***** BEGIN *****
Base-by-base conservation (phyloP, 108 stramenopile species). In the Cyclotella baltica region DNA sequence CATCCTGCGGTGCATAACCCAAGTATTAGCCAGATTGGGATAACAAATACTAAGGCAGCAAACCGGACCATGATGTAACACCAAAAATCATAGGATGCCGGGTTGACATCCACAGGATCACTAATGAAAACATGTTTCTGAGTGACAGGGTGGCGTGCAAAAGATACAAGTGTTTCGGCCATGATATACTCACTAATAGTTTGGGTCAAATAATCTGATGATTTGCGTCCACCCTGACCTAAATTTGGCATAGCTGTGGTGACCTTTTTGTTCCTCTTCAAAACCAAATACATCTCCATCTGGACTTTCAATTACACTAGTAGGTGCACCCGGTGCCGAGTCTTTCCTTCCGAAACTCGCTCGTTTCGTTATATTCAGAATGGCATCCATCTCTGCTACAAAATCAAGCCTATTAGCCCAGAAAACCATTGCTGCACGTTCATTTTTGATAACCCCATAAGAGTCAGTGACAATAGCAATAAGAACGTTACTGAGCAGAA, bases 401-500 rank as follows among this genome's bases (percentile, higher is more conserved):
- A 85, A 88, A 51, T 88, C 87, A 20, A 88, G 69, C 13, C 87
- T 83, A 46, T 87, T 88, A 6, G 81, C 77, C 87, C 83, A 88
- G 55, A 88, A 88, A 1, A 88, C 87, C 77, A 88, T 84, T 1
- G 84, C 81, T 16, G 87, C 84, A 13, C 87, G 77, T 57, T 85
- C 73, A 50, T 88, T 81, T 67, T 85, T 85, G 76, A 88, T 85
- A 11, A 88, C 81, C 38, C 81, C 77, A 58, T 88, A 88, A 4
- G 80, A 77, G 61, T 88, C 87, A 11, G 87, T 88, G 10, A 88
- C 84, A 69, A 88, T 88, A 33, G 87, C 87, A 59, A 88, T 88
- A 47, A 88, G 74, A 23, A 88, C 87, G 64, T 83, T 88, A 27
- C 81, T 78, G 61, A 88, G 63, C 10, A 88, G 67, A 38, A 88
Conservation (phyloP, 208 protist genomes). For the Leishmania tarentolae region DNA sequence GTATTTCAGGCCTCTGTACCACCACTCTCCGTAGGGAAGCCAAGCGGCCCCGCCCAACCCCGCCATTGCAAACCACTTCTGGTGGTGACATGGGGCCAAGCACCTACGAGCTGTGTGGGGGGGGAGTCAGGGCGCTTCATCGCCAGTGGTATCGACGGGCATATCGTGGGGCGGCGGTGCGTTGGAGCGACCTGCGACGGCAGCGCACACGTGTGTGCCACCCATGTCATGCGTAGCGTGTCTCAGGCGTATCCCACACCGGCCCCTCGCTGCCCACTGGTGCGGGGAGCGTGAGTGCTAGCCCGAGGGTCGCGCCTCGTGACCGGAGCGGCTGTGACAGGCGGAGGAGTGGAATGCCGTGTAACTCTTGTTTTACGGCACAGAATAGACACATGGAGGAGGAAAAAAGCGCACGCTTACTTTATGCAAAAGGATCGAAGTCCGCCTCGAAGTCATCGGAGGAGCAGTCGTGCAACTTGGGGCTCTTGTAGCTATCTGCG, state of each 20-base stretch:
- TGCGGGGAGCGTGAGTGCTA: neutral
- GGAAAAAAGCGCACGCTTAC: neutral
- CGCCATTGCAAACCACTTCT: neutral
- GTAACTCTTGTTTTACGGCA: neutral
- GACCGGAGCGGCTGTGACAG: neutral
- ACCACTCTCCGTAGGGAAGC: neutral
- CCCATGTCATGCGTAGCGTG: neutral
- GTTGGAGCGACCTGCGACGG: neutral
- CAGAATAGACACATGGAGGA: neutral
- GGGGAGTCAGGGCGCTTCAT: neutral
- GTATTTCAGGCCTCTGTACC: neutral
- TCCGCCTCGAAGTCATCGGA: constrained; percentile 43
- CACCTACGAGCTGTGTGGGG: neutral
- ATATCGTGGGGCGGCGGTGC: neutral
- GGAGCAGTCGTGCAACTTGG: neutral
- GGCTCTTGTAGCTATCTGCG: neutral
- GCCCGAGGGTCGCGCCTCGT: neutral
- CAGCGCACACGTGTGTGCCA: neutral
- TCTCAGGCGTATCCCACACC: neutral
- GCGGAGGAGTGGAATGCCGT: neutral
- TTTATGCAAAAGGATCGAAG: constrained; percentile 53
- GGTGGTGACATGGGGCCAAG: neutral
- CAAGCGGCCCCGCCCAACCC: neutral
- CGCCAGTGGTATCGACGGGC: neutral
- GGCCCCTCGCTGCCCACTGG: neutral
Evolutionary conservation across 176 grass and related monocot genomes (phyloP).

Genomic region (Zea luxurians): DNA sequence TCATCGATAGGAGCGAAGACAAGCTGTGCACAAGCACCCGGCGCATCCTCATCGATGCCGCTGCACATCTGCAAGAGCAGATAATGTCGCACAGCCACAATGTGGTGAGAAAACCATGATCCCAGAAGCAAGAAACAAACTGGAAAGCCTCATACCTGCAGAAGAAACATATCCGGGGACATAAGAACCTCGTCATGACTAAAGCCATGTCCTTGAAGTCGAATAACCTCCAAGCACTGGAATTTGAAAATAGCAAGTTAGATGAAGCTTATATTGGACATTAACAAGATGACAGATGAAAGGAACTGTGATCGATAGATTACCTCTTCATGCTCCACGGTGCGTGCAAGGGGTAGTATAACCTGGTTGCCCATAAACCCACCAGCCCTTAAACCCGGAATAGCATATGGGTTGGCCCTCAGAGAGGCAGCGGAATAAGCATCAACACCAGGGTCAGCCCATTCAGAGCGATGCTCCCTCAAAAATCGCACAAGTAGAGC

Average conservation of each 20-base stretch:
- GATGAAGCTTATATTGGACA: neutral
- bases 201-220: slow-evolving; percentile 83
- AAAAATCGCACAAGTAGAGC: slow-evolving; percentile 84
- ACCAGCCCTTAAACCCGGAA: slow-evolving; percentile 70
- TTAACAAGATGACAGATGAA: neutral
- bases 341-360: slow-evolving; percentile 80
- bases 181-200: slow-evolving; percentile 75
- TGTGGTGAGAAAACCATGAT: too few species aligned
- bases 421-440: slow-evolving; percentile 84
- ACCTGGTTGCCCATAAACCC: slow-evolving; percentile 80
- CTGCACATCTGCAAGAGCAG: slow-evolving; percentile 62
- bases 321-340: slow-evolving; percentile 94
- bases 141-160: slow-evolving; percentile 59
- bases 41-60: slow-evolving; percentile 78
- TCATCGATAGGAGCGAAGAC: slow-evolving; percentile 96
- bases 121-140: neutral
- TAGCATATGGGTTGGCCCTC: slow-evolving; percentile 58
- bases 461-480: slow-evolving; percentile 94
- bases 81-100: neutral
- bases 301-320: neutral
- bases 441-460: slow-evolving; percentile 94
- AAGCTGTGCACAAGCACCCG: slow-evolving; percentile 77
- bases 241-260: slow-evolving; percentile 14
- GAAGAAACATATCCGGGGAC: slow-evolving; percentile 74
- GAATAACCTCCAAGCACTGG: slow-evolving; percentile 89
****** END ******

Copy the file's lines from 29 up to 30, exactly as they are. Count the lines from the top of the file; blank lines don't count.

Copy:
- GCCCGAGGGTCGCGCCTCGT: neutral
- CAGCGCACACGTGTGTGCCA: neutral